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Going Glocal

Vibha Chopra, Head of Global Syndication & International Film Distribution for ZEE Entertainment Enterprises Ltd, talks to Titas Chowdhury about tapping the China market for Hindi cinema, the new emerging markets and distributing regional films internationally

With films like Hindi Medium, Secret Superstar, MOM, Beyond The Clouds and AndhaDhun earning big in the Chinese box office, do you think China has now become a receptive market for our Hindi films?

Our content is resonating with the audience in that market. China is a growing market in terms of screens. India faces challenges when it comes to the number of screens. We have about 7,500 operational screens but China has about 60,000 screens. In China, we are able to reach a much wider audience. Because of this, our content is well distributed there.

Do you think that much like in India, the star powers of Aamir Khan and Ayushmann Khurrana pull the crowd to the theatres in China?

I don’t believe so. Ayushmann wasn’t ‘the star Ayushmann’ when AndhaDhun had released in China. It was his first film that released there. Aamir is a crowd puller there as well. He has spent a lot of time and effort in developing that market and other markets for himself. If you look at other films such as a Hindi Medium, the Chinese audience didn’t know the star cast. It was only the content that drove it. AndhaDhun picked up because of its content. MOM was also a testament that it was the content that resonated with the audience there. Nobody knew Sridevi, Akshaye Khanna or Nawaz (Nawazuddin Siddiqui) who were the key drivers behind the film. The Chinese market is content hungry. If you give them good content, they’ll watch the films irrespective of whether it has a big or a small star.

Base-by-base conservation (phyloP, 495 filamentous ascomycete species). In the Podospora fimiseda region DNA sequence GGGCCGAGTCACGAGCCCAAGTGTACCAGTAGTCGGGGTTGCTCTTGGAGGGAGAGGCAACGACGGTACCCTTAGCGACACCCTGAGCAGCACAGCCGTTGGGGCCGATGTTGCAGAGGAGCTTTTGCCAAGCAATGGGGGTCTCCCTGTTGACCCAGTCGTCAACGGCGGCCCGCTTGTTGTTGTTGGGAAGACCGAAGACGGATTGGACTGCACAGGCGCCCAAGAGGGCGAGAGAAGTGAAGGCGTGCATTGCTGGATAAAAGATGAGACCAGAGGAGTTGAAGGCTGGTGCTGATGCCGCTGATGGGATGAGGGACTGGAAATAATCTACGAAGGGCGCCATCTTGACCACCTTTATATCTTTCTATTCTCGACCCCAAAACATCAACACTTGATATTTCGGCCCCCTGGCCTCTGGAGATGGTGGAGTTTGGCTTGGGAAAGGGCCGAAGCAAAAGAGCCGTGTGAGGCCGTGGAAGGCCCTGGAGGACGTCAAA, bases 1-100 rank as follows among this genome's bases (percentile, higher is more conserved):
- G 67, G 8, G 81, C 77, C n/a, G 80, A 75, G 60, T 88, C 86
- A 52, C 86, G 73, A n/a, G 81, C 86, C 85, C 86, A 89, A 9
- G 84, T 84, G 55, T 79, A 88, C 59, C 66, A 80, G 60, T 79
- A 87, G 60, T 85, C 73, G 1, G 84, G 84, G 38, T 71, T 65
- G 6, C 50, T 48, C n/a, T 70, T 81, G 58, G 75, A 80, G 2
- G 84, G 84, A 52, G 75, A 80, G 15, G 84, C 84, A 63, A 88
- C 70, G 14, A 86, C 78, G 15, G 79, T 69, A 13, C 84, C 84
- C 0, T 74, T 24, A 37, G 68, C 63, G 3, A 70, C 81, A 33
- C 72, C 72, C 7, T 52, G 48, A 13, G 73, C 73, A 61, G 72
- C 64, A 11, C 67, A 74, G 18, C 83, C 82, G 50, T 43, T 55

After China, which do you think is the next emerging market for Indian cinema?

Apart from the markets that we have already explored like UK, USA and UAE, Saudi Arabia is the most emerging market. It is not yet where China is. But I do see that it is opening up. At one point, China was also a close market.

Territories like Poland, Turkey, Russia and The Netherlands have also opened up to Indian cinema. What is the reason behind Zee Studios International targeting these markets?

Digital content has a huge role to play. And when I say digital content, I mean content that’s travelling on its own to countries that all of us didn’t know it was travelling to. Today the limitation is just on the theatrical distribution of content. Content will be distributed only when I theatrically play a film in a country. We are restricted by knowing what another country might like. So studios like us were not open to countries like Poland, Turkey, Russia or even Japan and Taiwan for that matter. From a content perspective, we’re truly becoming global. Our content is now being sampled in different parts of the world. Wherever there’s a similarity in content or we know that certain kind of content will be accepted in certain markets, we cater to them. It is both supply and demand. If there is a demand of a particular type of content, we will supply it to them. If you look at Indian cinema per say, it’s not clichéd anymore; it’s not just about song and dance. Indian cinema in itself is evolving and catering to a wider audience, which we also probably are not realising. There are certain kinds of movies which appeal to the Turkish audience because we share cultural similarities with them. Kesari just got released in Japan. Saaho will be releasing in Russia. Because of the diversity in our content, we’re being able to reach out to far bigger markets that we couldn’t earlier.